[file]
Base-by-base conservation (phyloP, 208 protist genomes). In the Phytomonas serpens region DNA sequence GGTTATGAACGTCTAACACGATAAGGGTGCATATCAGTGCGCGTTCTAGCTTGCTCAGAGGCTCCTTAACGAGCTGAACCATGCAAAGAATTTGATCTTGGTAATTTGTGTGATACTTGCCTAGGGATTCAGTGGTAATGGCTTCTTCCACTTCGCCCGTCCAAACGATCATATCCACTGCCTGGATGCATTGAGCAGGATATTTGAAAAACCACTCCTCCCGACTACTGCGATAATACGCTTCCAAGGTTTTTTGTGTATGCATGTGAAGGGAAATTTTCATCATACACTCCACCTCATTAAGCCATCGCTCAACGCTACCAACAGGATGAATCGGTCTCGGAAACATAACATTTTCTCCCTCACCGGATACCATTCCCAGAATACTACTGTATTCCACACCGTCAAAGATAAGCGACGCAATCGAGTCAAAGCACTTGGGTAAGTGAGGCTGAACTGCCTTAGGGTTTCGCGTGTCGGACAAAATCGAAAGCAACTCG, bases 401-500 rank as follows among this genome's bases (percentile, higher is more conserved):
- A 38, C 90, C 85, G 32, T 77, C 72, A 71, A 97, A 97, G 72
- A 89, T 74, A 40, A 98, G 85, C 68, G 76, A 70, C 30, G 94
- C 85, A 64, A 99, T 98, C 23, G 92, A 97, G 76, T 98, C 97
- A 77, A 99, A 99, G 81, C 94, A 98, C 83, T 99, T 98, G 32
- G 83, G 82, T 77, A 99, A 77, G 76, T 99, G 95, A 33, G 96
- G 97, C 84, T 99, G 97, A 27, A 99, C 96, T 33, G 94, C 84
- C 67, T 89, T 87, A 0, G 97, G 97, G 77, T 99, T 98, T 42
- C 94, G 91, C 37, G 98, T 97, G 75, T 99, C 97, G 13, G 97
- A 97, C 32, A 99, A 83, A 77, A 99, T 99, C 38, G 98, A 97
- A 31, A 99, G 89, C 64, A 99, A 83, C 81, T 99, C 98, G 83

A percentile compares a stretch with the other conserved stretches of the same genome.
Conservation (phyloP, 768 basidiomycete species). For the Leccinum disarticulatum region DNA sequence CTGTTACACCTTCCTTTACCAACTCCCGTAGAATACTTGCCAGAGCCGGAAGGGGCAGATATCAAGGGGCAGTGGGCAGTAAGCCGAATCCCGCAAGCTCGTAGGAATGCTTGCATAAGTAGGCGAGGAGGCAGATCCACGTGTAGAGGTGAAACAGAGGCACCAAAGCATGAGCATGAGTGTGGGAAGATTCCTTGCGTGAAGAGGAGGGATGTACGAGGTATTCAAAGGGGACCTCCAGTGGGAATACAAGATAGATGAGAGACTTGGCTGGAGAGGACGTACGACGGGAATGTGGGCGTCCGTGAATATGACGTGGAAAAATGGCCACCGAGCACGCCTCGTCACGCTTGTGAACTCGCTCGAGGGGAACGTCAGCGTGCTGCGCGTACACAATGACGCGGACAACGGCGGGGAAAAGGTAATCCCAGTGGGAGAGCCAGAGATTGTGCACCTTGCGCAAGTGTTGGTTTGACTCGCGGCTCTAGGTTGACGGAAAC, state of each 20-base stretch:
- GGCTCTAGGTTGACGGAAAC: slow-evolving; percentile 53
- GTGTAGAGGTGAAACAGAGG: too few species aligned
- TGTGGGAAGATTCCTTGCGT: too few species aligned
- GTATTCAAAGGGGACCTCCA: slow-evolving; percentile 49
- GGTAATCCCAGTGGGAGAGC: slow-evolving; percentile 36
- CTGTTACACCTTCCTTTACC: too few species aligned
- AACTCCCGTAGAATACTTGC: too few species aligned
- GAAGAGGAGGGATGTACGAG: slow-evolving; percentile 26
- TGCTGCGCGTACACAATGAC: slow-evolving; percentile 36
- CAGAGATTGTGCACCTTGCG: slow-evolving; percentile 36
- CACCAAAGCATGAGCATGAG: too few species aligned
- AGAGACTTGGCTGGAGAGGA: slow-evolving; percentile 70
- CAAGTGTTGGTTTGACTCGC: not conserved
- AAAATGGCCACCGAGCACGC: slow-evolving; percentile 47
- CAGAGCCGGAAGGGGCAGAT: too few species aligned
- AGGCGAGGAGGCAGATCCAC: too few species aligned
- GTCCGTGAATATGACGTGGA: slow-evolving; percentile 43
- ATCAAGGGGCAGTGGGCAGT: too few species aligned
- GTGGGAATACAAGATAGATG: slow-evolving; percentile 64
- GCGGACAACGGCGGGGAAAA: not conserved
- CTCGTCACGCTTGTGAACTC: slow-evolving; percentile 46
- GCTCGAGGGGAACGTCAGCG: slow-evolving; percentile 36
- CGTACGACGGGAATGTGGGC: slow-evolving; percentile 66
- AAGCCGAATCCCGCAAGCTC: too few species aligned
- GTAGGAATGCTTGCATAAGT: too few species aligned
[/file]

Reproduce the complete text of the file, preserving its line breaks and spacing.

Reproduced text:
Base-by-base conservation (phyloP, 208 protist genomes). In the Phytomonas serpens region DNA sequence GGTTATGAACGTCTAACACGATAAGGGTGCATATCAGTGCGCGTTCTAGCTTGCTCAGAGGCTCCTTAACGAGCTGAACCATGCAAAGAATTTGATCTTGGTAATTTGTGTGATACTTGCCTAGGGATTCAGTGGTAATGGCTTCTTCCACTTCGCCCGTCCAAACGATCATATCCACTGCCTGGATGCATTGAGCAGGATATTTGAAAAACCACTCCTCCCGACTACTGCGATAATACGCTTCCAAGGTTTTTTGTGTATGCATGTGAAGGGAAATTTTCATCATACACTCCACCTCATTAAGCCATCGCTCAACGCTACCAACAGGATGAATCGGTCTCGGAAACATAACATTTTCTCCCTCACCGGATACCATTCCCAGAATACTACTGTATTCCACACCGTCAAAGATAAGCGACGCAATCGAGTCAAAGCACTTGGGTAAGTGAGGCTGAACTGCCTTAGGGTTTCGCGTGTCGGACAAAATCGAAAGCAACTCG, bases 401-500 rank as follows among this genome's bases (percentile, higher is more conserved):
- A 38, C 90, C 85, G 32, T 77, C 72, A 71, A 97, A 97, G 72
- A 89, T 74, A 40, A 98, G 85, C 68, G 76, A 70, C 30, G 94
- C 85, A 64, A 99, T 98, C 23, G 92, A 97, G 76, T 98, C 97
- A 77, A 99, A 99, G 81, C 94, A 98, C 83, T 99, T 98, G 32
- G 83, G 82, T 77, A 99, A 77, G 76, T 99, G 95, A 33, G 96
- G 97, C 84, T 99, G 97, A 27, A 99, C 96, T 33, G 94, C 84
- C 67, T 89, T 87, A 0, G 97, G 97, G 77, T 99, T 98, T 42
- C 94, G 91, C 37, G 98, T 97, G 75, T 99, C 97, G 13, G 97
- A 97, C 32, A 99, A 83, A 77, A 99, T 99, C 38, G 98, A 97
- A 31, A 99, G 89, C 64, A 99, A 83, C 81, T 99, C 98, G 83

A percentile compares a stretch with the other conserved stretches of the same genome.
Conservation (phyloP, 768 basidiomycete species). For the Leccinum disarticulatum region DNA sequence CTGTTACACCTTCCTTTACCAACTCCCGTAGAATACTTGCCAGAGCCGGAAGGGGCAGATATCAAGGGGCAGTGGGCAGTAAGCCGAATCCCGCAAGCTCGTAGGAATGCTTGCATAAGTAGGCGAGGAGGCAGATCCACGTGTAGAGGTGAAACAGAGGCACCAAAGCATGAGCATGAGTGTGGGAAGATTCCTTGCGTGAAGAGGAGGGATGTACGAGGTATTCAAAGGGGACCTCCAGTGGGAATACAAGATAGATGAGAGACTTGGCTGGAGAGGACGTACGACGGGAATGTGGGCGTCCGTGAATATGACGTGGAAAAATGGCCACCGAGCACGCCTCGTCACGCTTGTGAACTCGCTCGAGGGGAACGTCAGCGTGCTGCGCGTACACAATGACGCGGACAACGGCGGGGAAAAGGTAATCCCAGTGGGAGAGCCAGAGATTGTGCACCTTGCGCAAGTGTTGGTTTGACTCGCGGCTCTAGGTTGACGGAAAC, state of each 20-base stretch:
- GGCTCTAGGTTGACGGAAAC: slow-evolving; percentile 53
- GTGTAGAGGTGAAACAGAGG: too few species aligned
- TGTGGGAAGATTCCTTGCGT: too few species aligned
- GTATTCAAAGGGGACCTCCA: slow-evolving; percentile 49
- GGTAATCCCAGTGGGAGAGC: slow-evolving; percentile 36
- CTGTTACACCTTCCTTTACC: too few species aligned
- AACTCCCGTAGAATACTTGC: too few species aligned
- GAAGAGGAGGGATGTACGAG: slow-evolving; percentile 26
- TGCTGCGCGTACACAATGAC: slow-evolving; percentile 36
- CAGAGATTGTGCACCTTGCG: slow-evolving; percentile 36
- CACCAAAGCATGAGCATGAG: too few species aligned
- AGAGACTTGGCTGGAGAGGA: slow-evolving; percentile 70
- CAAGTGTTGGTTTGACTCGC: not conserved
- AAAATGGCCACCGAGCACGC: slow-evolving; percentile 47
- CAGAGCCGGAAGGGGCAGAT: too few species aligned
- AGGCGAGGAGGCAGATCCAC: too few species aligned
- GTCCGTGAATATGACGTGGA: slow-evolving; percentile 43
- ATCAAGGGGCAGTGGGCAGT: too few species aligned
- GTGGGAATACAAGATAGATG: slow-evolving; percentile 64
- GCGGACAACGGCGGGGAAAA: not conserved
- CTCGTCACGCTTGTGAACTC: slow-evolving; percentile 46
- GCTCGAGGGGAACGTCAGCG: slow-evolving; percentile 36
- CGTACGACGGGAATGTGGGC: slow-evolving; percentile 66
- AAGCCGAATCCCGCAAGCTC: too few species aligned
- GTAGGAATGCTTGCATAAGT: too few species aligned